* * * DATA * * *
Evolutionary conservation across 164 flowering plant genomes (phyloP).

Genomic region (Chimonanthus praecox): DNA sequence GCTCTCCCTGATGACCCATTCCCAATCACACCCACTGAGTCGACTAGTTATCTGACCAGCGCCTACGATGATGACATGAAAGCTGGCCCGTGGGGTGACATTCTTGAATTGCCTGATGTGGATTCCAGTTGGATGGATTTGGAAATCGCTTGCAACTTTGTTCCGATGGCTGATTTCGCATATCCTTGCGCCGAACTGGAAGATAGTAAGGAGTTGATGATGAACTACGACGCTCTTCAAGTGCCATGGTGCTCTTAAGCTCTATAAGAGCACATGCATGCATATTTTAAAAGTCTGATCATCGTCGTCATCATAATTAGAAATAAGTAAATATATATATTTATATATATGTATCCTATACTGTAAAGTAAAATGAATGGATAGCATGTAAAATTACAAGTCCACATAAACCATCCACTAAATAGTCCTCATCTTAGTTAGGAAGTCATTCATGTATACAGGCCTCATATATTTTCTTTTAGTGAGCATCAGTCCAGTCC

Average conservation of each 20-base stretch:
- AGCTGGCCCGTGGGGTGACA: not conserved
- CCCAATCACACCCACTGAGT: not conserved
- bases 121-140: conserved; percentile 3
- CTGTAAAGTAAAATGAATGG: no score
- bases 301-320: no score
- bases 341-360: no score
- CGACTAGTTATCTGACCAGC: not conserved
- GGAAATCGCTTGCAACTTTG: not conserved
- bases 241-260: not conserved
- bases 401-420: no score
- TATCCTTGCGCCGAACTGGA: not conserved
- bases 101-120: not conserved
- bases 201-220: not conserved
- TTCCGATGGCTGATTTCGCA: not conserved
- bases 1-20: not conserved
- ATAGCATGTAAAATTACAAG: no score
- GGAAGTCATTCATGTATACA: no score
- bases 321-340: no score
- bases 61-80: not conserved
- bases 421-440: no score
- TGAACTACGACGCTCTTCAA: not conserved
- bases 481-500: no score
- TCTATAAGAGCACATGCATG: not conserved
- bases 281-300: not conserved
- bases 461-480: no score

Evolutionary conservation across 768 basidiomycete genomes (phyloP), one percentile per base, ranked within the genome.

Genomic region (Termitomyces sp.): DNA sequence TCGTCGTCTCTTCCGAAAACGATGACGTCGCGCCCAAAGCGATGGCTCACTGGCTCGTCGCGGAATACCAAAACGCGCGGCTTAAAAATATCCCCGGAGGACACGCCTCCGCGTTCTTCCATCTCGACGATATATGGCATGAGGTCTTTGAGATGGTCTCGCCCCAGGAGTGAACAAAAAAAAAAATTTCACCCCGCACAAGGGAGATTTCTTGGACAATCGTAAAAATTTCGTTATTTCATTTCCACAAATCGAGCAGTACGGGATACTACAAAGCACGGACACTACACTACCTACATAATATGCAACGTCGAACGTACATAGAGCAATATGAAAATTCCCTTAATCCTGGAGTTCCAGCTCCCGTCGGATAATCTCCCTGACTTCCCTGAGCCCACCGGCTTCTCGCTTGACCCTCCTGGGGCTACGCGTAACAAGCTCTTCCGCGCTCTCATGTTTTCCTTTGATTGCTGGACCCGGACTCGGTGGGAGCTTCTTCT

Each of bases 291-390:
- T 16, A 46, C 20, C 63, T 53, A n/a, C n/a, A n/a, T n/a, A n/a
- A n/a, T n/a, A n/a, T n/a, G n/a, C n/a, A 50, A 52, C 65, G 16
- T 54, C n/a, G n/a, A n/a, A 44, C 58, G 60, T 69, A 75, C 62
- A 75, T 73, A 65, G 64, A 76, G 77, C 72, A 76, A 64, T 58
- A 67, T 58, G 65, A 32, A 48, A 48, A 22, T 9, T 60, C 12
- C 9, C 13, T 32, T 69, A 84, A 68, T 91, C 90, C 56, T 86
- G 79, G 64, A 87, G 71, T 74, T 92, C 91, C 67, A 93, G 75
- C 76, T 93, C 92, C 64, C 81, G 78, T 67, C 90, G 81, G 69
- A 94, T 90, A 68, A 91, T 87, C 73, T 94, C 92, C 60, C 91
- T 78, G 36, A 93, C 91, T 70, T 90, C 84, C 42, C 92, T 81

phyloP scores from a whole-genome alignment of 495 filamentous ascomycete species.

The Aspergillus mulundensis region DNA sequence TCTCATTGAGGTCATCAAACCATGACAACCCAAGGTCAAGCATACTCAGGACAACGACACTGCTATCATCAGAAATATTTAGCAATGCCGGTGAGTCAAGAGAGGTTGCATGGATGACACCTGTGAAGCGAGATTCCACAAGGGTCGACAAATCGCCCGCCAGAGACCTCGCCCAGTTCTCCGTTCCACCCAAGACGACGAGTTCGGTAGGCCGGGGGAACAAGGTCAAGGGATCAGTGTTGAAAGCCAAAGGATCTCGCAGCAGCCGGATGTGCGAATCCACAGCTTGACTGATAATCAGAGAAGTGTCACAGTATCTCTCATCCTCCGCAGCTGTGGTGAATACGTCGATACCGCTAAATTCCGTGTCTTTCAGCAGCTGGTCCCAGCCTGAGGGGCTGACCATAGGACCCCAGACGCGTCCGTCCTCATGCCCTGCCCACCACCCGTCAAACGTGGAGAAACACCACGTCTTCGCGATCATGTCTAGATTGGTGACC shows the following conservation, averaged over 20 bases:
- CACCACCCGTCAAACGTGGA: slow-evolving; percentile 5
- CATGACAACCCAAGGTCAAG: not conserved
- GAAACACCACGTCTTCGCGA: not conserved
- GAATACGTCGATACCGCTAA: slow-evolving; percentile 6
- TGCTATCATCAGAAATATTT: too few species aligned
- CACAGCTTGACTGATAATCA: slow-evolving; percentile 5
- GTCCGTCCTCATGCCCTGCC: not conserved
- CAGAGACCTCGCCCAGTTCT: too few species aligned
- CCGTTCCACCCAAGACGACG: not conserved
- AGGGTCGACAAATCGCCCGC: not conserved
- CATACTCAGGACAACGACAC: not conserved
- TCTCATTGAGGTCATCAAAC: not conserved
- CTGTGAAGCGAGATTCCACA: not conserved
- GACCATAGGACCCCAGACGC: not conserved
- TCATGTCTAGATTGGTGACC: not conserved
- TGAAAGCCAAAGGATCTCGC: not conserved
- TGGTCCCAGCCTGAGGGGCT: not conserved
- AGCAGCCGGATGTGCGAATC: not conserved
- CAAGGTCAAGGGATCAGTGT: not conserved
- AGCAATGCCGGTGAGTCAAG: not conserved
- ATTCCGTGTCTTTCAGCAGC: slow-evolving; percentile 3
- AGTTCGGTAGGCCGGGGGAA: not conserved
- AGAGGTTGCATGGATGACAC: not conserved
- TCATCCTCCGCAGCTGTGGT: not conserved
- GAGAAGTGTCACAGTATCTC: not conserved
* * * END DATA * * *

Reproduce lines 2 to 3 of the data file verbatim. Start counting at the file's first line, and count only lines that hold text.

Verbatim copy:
Genomic region (Chimonanthus praecox): DNA sequence GCTCTCCCTGATGACCCATTCCCAATCACACCCACTGAGTCGACTAGTTATCTGACCAGCGCCTACGATGATGACATGAAAGCTGGCCCGTGGGGTGACATTCTTGAATTGCCTGATGTGGATTCCAGTTGGATGGATTTGGAAATCGCTTGCAACTTTGTTCCGATGGCTGATTTCGCATATCCTTGCGCCGAACTGGAAGATAGTAAGGAGTTGATGATGAACTACGACGCTCTTCAAGTGCCATGGTGCTCTTAAGCTCTATAAGAGCACATGCATGCATATTTTAAAAGTCTGATCATCGTCGTCATCATAATTAGAAATAAGTAAATATATATATTTATATATATGTATCCTATACTGTAAAGTAAAATGAATGGATAGCATGTAAAATTACAAGTCCACATAAACCATCCACTAAATAGTCCTCATCTTAGTTAGGAAGTCATTCATGTATACAGGCCTCATATATTTTCTTTTAGTGAGCATCAGTCCAGTCC

Average conservation of each 20-base stretch: